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I have two equations:

\begin{equation}
    \begin{cases}
        \begin{aligned}
            a_x &= - \sin \alpha \cos \beta    \\
            a_y &= \cos \alpha \cos \beta
        \end{aligned}
    \end{cases}
\end{equation}

This works very nicely. However I would find the result prettier if there were a white space under the negative sign. That is, not like this:

a_x = - sin ...
a_y = cos ...

but rather like this :

a_x = - sin ...
a_y =   cos ...

So, white space problem or alignment problem? I could just place a whitespace there, like \. or \,, but I do not know how wide the negative sign is. I cannot put more & in my lines because that makes aligned think I have many equations on the same line.

What are the best practices here?

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1 Answer 1

up vote 13 down vote accepted

These adjustments have to be done manually, of course, because they depend on the actual interrelation between formulas.

With \hphantom{...} you can leave the space that would be occupied by the argument:

\begin{equation}
\left\lbrace
\begin{aligned}
  a_x &= - \sin \alpha \cos \beta    \\
  a_y &= \hphantom{-}\cos \alpha \cos \beta
\end{aligned}
\right.
\end{equation}

A subtle point is that \hphantom always creates an object that behaves like normal letters with respect to surrounding spaces, so sometimes one has to help TeX by telling the type of the object, putting it as the argument of \mathbin or \mathrel (if it must match an operation symbol or a relation, respectively). In this case the "minus sign" is treated as an ordinary symbol, so no adjustment is necessary.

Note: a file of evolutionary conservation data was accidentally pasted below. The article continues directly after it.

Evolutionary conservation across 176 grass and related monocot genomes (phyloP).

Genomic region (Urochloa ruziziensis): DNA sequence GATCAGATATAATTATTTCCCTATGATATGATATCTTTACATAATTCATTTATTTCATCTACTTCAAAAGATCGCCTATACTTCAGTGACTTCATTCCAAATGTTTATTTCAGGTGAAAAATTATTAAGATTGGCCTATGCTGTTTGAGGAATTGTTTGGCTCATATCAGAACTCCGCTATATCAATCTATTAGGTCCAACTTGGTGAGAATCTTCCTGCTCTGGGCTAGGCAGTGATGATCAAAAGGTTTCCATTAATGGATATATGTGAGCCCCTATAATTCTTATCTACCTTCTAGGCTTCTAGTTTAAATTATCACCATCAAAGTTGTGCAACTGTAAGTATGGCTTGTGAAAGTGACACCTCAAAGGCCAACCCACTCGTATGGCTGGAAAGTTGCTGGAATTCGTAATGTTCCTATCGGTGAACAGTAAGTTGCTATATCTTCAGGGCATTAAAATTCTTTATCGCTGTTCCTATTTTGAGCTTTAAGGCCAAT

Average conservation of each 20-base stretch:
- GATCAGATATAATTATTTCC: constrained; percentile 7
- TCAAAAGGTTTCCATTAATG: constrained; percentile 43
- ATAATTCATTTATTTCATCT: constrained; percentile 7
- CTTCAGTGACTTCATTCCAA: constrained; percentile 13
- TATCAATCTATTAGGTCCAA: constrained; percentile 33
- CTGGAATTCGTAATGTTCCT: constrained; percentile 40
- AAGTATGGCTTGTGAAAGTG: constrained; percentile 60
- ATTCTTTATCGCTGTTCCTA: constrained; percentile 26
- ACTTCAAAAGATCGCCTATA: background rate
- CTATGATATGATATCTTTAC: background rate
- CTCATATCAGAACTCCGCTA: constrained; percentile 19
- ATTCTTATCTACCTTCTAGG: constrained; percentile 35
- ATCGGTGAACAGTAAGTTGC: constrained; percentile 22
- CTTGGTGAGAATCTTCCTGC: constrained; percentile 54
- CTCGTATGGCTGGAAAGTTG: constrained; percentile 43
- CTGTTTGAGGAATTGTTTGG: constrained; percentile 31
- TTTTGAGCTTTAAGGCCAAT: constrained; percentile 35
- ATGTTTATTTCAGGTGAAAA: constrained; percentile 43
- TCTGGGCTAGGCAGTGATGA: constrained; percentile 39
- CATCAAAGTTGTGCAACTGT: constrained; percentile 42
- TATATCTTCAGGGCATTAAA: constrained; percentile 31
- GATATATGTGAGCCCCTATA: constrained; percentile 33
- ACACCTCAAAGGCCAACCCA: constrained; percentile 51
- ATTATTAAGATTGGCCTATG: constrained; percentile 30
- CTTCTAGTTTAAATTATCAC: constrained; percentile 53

I wouldn't use cases in this particular formula, but it doesn't harm either (it just adds an unnecessary level).

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Is there a material difference between \phantom{...} and \hphantom{...} -- in the present case of adding horizontal space the width of a math-minus symbol? Just curious. –  Mico Feb 15 '12 at 13:57
5  
@Mico No, not in this particular case. But it's best to stick with \hphantom when only horizontal spacing is needed. There's a big difference between \hphantom{\sum} and \phantom{\sum}, for example; in some cases the latter should be used, when we have to take care also of the vertical spacing. –  egreg Feb 15 '12 at 14:06
    
Invisible characters make a lot of sense, thanks for the tip. And also for pointing me to \mathbin and \mathrel, that might be handy soon. –  Niriel Feb 16 '12 at 9:15
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